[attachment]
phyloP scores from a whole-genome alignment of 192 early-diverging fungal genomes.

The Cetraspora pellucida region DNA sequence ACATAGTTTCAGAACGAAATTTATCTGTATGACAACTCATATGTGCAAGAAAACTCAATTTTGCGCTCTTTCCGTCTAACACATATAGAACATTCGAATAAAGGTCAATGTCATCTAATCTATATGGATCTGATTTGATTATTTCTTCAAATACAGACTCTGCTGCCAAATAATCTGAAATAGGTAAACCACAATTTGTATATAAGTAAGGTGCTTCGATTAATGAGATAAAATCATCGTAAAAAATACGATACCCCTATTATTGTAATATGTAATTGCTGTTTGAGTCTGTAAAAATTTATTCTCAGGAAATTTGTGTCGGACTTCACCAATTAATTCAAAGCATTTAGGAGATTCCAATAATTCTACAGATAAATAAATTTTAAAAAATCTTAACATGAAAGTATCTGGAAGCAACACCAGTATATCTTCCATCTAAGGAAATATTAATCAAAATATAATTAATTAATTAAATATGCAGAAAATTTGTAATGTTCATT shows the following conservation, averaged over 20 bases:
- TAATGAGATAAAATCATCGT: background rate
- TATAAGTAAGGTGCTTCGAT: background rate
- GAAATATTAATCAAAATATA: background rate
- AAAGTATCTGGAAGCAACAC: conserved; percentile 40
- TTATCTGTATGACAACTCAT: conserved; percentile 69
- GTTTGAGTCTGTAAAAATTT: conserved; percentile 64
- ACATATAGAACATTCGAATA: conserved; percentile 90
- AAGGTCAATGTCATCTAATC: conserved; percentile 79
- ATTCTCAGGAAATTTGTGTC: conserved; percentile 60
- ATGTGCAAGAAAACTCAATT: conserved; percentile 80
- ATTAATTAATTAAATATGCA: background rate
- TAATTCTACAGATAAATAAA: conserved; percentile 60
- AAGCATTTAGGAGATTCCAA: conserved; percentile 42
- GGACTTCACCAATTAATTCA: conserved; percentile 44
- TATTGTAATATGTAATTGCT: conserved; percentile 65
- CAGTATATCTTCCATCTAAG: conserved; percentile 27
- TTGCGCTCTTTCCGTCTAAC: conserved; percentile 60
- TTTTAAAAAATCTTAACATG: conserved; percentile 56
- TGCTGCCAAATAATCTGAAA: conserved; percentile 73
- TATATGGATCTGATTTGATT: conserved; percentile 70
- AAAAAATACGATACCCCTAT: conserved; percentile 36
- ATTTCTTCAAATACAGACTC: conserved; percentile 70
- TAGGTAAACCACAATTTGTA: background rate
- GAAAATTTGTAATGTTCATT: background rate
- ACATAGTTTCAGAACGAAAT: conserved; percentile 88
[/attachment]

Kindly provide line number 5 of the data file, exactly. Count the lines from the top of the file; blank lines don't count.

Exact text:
- GAAATATTAATCAAAATATA: background rate